Friday, November 16, 2012

Union fable

Does the labor union movement really think this helps their cause:

No longer will children experience the glories of a Hostess sugar rush—the post-snack nervous energy coursing through their veins.

No longer will the golden sponge cake surrounding creamy white filling be the feedstock for deep-fried carnival treats.

Oh “story of ingenuity and creativity in free enterprise,” you have a bittersweet ending.

Oh bakers union, why have you forsaken us! All we wanted was our empty calories, an island of sweet, our momentary respite from eating things that are good for us. (All done in moderation and as a part of a balanced diet, of course.) But your 5,000 members refused the Hostess’ final offer “designed to lower costs.”

Let’s lament the greatest damage: 18,500 workers will be out of work.

The bakers union's rejection of Hostess' last offer is particularly, er, instructive:
Hostess insisted that unless workers accepted further cuts, the company would have to shut its doors for good. That's the sort of threat that distressed companies often make in labor negotiations, and unions are inclined to consider it a bluff. But after getting a look inside Hostess' books, the Teamsters concluded that the threat was serious. Its members narrowly approved the contract in September.

The bakers' union, which represents about a third of the Hostess' workforce, did not. Instead they launched a strike last week that Hostess CEO Greg Rayburn says forced the company to take the final, dramatic step of liquidating everything and firing workers....

It's not clear what, other than perhaps a misplaced faith that belief that they really did have the upper hand, might have convinced the bakers to strike. Certainly, the Teamsters all but begged them to accept the new contract. Some, interviewed by CNNMoney, said that their jobs simply weren't worth saving at the pay levels Hostess was offering. If that was really the prevailing opinion, it's a pity, because a lot of people at that company did seem to believe their jobs were valuable enough to hold onto, even if at a lesser pay grade.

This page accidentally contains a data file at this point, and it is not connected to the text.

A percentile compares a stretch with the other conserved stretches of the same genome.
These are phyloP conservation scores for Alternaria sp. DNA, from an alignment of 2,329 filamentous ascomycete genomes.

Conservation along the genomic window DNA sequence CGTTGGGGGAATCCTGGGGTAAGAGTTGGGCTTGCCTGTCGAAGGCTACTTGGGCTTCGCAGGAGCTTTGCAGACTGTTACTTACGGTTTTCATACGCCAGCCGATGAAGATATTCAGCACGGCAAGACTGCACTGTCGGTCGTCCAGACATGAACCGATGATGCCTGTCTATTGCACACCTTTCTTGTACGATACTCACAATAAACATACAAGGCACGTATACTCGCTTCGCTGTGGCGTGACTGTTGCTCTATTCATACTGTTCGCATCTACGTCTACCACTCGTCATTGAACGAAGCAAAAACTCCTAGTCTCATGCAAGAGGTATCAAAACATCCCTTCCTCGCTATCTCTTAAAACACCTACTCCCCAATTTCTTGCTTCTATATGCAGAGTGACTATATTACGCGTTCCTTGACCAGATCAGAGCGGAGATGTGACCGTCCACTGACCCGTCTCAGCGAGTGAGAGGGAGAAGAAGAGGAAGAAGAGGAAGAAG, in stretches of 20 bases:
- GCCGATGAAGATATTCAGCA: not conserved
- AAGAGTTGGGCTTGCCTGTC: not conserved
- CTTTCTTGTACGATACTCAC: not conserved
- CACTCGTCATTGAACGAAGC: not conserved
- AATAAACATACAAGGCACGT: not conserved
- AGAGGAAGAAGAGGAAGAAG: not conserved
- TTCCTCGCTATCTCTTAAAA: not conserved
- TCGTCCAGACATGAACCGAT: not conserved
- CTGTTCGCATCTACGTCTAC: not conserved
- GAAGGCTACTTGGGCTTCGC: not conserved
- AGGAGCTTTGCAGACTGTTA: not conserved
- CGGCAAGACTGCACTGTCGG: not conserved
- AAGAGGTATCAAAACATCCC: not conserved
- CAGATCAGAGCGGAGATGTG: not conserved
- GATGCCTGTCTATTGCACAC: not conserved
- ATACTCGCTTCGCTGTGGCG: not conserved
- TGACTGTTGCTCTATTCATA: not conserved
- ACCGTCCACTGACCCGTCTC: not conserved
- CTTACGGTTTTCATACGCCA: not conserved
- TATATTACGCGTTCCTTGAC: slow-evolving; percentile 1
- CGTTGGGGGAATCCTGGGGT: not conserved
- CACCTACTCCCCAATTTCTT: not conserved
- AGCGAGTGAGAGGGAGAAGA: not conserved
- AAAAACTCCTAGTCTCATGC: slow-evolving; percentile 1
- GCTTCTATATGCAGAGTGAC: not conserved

That said, Hostess products have not set me free since, like, I was a kid.


  1. "Some, interviewed by CNNMoney, said that their jobs simply weren't worth saving at the pay levels Hostess was offering." With current high unemployment levels and benefit cuts looming, how is it they feel they will be better off? What do we need to do as a nation to create a climate in which working was better for the workers and the economy? Maybe the lesson is, sometimes someone has to loose if anyone is to win.

  2. Right, so a small subset of Hostess' workers were willing to sacrifice the jobs of thousands of other people, including members of other unions, to make a political point. There are always a lot of reasons when a business fails, but that last choice pulled the plug when the doctors held out at least some chance of a recovery.


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